The absence of a single-player mode is no great loss, either; let’s face it, Subspace Emissary was a bit rubbish. In fact, Brawl as a whole was something of a disappointment.
Super Smash Bros for Wii U is, by contrast, a breath of fresh air – a game which is just sheer, unadulterated fun, and the perfect game to humiliate your friends with after a night out.
Many other worthy contenders on consoles came out in 2014, but in a year dominated by reports of technical glitches (Assassin’s Creed: Unity), lack of content (Destiny) and broken multiplayer (Halo: The Master Chief Collection), Super Smash Bros. for Wii U stands out all the more for being technically solid, great fun, and something you’re likely to come back to time and time again long after release.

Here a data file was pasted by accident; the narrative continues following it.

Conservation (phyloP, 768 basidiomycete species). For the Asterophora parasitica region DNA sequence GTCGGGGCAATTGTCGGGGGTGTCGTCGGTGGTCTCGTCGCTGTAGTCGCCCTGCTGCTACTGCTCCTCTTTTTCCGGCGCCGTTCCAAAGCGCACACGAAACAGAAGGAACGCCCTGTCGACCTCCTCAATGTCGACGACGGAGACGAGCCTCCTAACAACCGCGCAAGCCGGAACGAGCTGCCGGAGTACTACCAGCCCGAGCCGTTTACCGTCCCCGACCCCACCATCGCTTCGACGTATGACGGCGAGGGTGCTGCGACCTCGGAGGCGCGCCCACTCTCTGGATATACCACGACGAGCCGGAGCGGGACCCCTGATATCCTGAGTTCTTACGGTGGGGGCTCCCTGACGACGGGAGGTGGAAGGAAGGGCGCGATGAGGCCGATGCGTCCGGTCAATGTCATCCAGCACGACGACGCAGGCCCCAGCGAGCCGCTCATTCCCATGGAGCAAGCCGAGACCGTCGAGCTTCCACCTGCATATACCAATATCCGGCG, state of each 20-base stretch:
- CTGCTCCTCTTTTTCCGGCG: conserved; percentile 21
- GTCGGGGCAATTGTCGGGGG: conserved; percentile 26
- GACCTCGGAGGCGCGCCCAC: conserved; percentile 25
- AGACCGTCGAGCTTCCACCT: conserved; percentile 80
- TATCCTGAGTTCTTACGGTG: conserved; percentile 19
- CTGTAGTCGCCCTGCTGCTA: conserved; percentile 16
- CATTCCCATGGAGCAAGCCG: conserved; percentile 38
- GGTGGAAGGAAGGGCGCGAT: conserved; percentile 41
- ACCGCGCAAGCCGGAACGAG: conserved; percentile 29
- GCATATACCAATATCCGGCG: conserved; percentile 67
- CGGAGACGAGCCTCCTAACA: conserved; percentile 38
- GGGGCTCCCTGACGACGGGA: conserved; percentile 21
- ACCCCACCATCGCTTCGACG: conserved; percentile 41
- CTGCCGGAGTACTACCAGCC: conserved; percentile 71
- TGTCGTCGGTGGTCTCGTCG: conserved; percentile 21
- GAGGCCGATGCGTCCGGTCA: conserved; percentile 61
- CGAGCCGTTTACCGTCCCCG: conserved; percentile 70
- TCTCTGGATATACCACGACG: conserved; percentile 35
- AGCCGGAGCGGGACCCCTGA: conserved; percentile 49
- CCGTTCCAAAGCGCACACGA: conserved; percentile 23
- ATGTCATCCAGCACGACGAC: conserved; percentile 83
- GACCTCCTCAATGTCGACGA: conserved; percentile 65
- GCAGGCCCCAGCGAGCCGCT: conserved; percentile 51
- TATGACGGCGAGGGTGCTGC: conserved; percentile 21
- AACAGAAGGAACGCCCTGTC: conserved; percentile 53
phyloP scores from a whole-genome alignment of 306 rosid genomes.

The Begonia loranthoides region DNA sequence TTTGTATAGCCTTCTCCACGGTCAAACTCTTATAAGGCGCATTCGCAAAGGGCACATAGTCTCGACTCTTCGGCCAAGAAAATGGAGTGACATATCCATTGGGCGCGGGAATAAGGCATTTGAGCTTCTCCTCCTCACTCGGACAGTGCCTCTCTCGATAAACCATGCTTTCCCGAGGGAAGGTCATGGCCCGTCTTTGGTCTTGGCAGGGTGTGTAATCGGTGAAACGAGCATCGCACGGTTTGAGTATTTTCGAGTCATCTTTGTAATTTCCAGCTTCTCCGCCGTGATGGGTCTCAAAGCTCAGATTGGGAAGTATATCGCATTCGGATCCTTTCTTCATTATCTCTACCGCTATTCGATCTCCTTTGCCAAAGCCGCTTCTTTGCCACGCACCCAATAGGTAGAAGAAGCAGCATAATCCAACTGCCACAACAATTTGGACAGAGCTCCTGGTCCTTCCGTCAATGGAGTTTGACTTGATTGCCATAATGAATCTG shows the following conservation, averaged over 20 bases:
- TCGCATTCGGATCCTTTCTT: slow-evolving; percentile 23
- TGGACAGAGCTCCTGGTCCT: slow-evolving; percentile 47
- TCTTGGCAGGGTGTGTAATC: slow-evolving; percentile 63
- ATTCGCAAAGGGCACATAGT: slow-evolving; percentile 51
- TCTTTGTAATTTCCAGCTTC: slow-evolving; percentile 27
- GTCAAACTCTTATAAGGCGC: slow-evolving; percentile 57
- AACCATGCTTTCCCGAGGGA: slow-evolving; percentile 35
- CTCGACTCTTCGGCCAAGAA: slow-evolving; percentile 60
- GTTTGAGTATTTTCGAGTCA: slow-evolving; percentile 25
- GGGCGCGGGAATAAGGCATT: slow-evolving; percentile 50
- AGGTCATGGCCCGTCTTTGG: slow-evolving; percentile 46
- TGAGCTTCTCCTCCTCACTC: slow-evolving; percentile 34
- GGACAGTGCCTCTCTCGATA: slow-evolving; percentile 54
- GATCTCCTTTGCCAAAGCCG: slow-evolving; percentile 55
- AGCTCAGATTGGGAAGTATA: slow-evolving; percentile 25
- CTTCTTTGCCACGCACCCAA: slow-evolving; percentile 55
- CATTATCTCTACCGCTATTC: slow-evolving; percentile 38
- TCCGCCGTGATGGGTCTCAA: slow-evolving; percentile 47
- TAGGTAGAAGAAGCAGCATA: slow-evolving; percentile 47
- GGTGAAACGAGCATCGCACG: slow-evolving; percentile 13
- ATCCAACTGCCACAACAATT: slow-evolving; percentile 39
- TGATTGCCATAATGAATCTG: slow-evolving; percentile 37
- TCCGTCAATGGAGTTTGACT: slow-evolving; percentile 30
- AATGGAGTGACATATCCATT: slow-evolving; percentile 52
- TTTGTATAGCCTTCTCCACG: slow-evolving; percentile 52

Best PC Game
Winner: Elite: Dangerous
Our score: Watch this space (we’re still working on our review).
We said: See above
Elite: Dangerous is everything a PC game should be – gorgeous to look at, possessing incredible depth of gameplay, and providing an experience which simply couldn’t be replicated on consoles.
The triumphant return of the classic series which kickstarted the entire space combat genre, Elite: Dangerous sticks players in a mind-bogglingly massive galaxy with a puny ship, a handful of credits, and asks you to make a name for yourself – by whatever means necessary. Want to trade slaves? You can do that, just be careful that the authorities don’t scan your cargo. Want to hunt down other players, either for bounty or simply to steal their cargo? You can do that, too. Perhaps you want to explore the universe? Elite: Dangerous has literally millions of star systems to chart.